Blinded hematoxylin and eosin (HE)-stained sections of gallbladder specimens of all patients included in the study were re-examined by an experienced pathologist. Edematous cholecystitis was classified as uncomplicated while gangrenous and empyematous cholecystitis were classified as complicated as described elsewhere [1416]. To achieve our goal, the extent of gallbladder inflammation following histopathology was compared in both groups.

The data generated was analyzed using the Statistics Package for Social Sciences version 24 (SPSS, IMB Corp, Armonk, NY, USA). The variables were described using absolute number and percentages, while central tendencies were reported using means with the corresponding standard deviations where necessary. Analytic statistics was performed using the chi-square test, Mann-Withney U test, or t test where necessary. Univariate and multivariate analyses were performed as needed. A 95% confidence interval was used for all calculations. Results were reported as statistically significant whenever p < 0.05.

The primary outcome was the extent of gallbladder inflammation defined as complicated vs. uncomplicated. Secondary outcomes included duration of surgery, rate of conversion following attempted LC, rate of relevant morbidity defined as Clavien–Dindo ≥ 3 [17], need for ICU management, rate of mortality, and LOS.

Results

Seventy-five cases of APC were identified based on operative records. Histopathology confirmed APC in 50 cases, which were included in the study group. Type I perforation was seen in one case (2%). Type II perforation was present in 48 cases (96%) including 30 cases (60.0%) with perforation into the large omentum and 18 cases (36%) with perforation towards the liver, while one case (2%) with a cholecysto-duodenal fistula (type III perforation) was recorded. Following sample size analysis as stated above, 150 cases of AC without perforation were included in the control group. Figure 1 shows the distribution of the study population. The demographic characteristics of the study population are presented in Table 1.
Fig. 1
Fig. 1

Distribution of the study population. APC: Acute Perforated Cholecystitis

Table 1

Demographic characteristics of the study population

Features

Study group

Control group

p value

Sex

 Female

17 (34.0%)

61 (40.7%)

0.403

 Male

33 (66.0%)

9 (59.5%)

 

Mean age (years)

73.4 ± 10.0

63.4 ± 16.7

0.001

Mean BMI (kg/m2)

28.6 ± 7.2

28.9 ± 13.3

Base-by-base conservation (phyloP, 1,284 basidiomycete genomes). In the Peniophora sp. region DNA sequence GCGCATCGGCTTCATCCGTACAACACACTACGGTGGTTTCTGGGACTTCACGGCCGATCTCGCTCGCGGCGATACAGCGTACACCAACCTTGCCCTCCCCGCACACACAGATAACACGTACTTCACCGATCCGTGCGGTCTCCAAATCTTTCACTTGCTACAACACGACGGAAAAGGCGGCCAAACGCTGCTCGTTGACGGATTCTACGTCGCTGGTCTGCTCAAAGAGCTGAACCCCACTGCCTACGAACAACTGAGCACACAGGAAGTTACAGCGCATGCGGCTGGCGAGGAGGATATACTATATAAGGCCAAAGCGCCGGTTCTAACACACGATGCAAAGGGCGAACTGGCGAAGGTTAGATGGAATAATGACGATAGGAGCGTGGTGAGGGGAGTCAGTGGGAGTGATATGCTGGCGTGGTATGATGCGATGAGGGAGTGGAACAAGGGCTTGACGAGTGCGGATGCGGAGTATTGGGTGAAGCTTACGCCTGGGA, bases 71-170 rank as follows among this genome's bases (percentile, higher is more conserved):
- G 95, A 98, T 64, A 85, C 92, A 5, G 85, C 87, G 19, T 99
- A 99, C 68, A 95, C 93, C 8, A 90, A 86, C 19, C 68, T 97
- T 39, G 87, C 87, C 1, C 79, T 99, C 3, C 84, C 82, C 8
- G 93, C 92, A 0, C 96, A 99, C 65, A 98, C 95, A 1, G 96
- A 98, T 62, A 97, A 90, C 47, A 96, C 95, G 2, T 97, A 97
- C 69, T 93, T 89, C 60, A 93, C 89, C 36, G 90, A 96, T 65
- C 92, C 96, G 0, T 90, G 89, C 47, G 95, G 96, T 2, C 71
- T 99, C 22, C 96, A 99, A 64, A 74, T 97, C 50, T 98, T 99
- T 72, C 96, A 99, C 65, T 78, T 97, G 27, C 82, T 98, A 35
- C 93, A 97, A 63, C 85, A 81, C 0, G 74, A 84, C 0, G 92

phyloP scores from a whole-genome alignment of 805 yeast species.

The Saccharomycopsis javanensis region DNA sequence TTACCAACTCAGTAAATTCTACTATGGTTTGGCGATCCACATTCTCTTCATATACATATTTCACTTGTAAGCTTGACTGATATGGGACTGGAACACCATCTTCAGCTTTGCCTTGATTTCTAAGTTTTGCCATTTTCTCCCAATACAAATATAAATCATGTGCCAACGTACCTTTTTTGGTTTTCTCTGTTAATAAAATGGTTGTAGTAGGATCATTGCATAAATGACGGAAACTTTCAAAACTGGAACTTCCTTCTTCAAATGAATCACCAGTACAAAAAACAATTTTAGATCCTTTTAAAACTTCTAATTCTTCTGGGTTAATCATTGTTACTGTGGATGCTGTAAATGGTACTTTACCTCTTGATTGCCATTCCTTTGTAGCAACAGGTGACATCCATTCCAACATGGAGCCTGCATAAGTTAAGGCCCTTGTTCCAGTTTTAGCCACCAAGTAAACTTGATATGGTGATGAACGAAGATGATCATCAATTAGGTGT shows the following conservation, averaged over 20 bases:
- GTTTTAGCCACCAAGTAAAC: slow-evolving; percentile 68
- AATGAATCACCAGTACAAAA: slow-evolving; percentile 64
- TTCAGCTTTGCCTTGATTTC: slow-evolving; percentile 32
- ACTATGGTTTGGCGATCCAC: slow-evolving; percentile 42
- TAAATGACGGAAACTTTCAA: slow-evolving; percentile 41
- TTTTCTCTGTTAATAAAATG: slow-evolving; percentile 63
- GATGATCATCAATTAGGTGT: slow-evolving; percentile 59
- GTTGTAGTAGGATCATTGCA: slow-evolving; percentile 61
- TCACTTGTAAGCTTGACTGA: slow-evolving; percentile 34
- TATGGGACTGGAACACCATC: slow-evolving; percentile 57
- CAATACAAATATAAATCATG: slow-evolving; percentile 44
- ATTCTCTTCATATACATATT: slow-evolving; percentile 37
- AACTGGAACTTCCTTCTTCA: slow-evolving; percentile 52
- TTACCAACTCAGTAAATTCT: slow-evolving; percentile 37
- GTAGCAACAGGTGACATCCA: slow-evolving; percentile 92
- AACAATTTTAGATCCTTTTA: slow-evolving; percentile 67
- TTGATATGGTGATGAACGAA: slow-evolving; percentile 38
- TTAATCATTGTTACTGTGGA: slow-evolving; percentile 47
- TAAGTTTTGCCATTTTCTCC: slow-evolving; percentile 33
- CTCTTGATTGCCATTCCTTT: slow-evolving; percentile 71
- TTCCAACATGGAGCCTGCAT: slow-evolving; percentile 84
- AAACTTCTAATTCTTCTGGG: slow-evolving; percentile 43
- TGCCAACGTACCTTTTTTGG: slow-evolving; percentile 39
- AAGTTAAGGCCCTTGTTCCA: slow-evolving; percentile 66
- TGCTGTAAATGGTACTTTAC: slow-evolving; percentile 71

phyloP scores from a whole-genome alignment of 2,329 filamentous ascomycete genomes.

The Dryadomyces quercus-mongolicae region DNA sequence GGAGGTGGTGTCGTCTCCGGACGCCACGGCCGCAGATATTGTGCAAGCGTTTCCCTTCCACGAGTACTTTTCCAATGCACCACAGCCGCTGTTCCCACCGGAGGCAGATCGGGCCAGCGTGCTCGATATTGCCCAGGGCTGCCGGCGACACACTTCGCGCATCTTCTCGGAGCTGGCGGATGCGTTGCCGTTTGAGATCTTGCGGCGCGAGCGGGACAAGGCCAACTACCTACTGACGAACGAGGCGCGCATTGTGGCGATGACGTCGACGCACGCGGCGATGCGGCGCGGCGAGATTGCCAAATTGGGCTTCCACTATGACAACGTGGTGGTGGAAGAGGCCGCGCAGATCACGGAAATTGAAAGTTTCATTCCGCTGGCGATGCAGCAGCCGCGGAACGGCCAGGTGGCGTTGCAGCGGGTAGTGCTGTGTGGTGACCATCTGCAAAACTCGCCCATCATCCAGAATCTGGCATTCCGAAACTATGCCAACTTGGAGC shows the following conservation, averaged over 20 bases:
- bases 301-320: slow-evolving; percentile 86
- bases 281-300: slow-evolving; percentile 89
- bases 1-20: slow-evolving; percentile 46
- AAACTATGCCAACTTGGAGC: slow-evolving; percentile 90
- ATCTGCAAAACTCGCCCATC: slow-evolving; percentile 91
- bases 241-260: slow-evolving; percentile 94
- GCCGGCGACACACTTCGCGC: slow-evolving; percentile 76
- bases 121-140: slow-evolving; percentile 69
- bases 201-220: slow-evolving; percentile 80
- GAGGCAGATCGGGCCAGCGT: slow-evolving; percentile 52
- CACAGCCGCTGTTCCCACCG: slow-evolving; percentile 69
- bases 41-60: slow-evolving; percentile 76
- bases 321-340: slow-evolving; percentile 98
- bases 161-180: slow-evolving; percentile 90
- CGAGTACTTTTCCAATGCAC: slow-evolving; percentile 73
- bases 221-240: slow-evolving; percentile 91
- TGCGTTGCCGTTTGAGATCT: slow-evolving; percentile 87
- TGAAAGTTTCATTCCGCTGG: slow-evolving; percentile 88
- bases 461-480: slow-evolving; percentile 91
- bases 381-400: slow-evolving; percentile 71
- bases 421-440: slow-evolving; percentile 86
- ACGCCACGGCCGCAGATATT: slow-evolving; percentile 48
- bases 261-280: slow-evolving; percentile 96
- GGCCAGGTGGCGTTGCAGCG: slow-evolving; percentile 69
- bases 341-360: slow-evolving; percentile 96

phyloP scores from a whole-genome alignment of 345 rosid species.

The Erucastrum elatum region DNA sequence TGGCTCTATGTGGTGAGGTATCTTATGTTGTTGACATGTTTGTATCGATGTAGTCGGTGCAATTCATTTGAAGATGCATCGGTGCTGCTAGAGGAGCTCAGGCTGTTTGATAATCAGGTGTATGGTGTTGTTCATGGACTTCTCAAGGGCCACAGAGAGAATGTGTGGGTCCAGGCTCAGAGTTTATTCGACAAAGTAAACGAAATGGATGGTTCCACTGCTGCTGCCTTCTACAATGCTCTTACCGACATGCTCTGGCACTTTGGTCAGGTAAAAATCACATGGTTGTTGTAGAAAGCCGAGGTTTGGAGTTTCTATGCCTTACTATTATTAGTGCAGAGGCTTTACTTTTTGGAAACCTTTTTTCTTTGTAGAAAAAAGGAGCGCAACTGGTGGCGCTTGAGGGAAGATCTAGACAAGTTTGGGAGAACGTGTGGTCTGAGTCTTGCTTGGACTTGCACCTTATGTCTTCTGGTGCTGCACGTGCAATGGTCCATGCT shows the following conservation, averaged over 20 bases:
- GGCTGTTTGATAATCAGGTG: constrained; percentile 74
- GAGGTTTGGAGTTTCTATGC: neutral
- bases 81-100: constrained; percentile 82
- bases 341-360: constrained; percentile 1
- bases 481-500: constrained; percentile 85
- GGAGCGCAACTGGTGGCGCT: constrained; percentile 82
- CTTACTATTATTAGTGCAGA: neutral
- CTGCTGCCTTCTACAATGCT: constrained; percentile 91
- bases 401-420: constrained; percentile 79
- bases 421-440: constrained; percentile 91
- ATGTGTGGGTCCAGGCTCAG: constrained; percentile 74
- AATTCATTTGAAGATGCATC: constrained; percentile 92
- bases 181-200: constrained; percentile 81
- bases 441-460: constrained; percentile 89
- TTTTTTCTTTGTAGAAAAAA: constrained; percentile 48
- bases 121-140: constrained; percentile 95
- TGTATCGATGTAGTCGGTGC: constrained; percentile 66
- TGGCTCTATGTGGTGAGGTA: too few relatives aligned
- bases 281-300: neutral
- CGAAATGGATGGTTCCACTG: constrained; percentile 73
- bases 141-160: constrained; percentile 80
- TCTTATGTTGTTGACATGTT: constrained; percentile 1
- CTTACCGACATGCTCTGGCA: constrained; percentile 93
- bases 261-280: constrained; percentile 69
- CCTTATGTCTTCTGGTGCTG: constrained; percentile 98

0.870

ASA scores

   

 1

6 (12.0%)

41 (27.3%)

 

 2

18 (36.0%)

66 (44.0%)

0.003

 3

19 (38.0%)

39 (26.0%)

 

 > 3

7 (14.0%)

4 (2.7%)

 

ASA American Society of Anesthesiology score, BMI body mass index

The mean WBC was 14.2 ± 6.6/μl in the study group and 12.4 ± 6.3/μl in the control. This difference was not statistically significant, p = 0.112. Equally, the mean gallbladder wall thickness did not differ amongst both groups, 6.1 ± 2.6 mm vs. 5.5 ± 2.7 mm, p = 0.332. However, the mean CRP was significantly higher in the study group compared to the control group, 19.9 ± 13.5 mg/dl vs. 8.9 ± 10.3 mg/dl, p = 0.001.

Attempted LC was performed in all cases in the control group, while primary open surgery was performed in four (8%) cases in the study group. Conversion from laparoscopic to open surgery was performed in six cases in the control group (4.0%) compared to 11 cases in the study group (22.0%). This difference was statistically significant, p = 0.001. The duration of surgery in both groups is presented in Fig. 2. Surgery lasted significantly longer in the study group.
Fig. 2
Fig. 2

Duration of surgery. Surgery lasted significantly longer in the APC group: 131. 3 ± 55.2 min vs. 100.4 ± 47.9 min, p = 0.001

Postoperative ICU management was needed significantly more often in the study group, 28 (56.0%) cases vs. 23 (15.3%) cases, p = 0.001. Grade ≥ 3 complications were recorded in 12 cases (24.0%) in the study group including four (8%) deaths (1× myocardial infarction and 3× sepsis with multi-organ failure), four (8%) cases with bile duct injury, three cases (6%) with intra-abdominal abscess, and one case with surgical site infection. Eleven (7.3%) grade ≥ 3 complications were recorded in the control group including four cases with bile leak (3.0%), two with intra-abdominal abscess, two relevant wound complications, and one case of bleeding, pneumonia, and death (0.7%) following respiratory failure. The rates of morbidity (p = 0.003) and mortality (p = 0.001) were significantly higher in the APC group. The mean length of hospital stay was significantly longer in the APC group 11.2 ± 12.0 days vs. 5.8 ± 6.5 days, p = 0.001.

Histopathology confirmed an advanced form of gallbladder inflammation in the form of empyematous or gangrenous cholecystitis in significantly more cases in the APC group compared to the control group, (84.0 vs. 18.7%, p = 0.001), Fig. 3.
Fig. 3
Fig. 3

Extent of gallbladder inflammation on histopathology

Discussion

This study investigated the extent of gallbladder inflammation in patients undergoing emergency or urgent surgery for APC. Fifty patients with confirmed APC following intraoperative and histological diagnosis were compared to 150 randomly chosen cases undergoing LC for AC without perforation. Advanced gallbladder inflammation with empyematous and gangrenous cholecystitis was recorded significantly more often in the APC group compared to the control. Patients with APC were significantly older and had significantly higher CRP in comparison to the controls. Surgery lasted significantly longer; the rates of conversation, morbidity, and mortality were significantly higher in the APC group. ICU management was needed significantly more often in the APC group, and the overall LOS was significantly longer in the APC group compared to the group without perforation.

Gallbladder perforation in the setting of acute cholecystitis has been suggested in our recently published register study to be a risk factor for poor outcome in patients undergoing cholecystectomy for AC [1]. The outcomes of 5704 cases with APC undergoing emergency or urgent cholecystectomy were compared to those of 39,661 patients without perforation. The duration of surgery, the rates of conversation, morbidity, and mortality were significantly higher in patients with APC compared to those without APC. The results of the present study are in accordance with the results reported in the above study.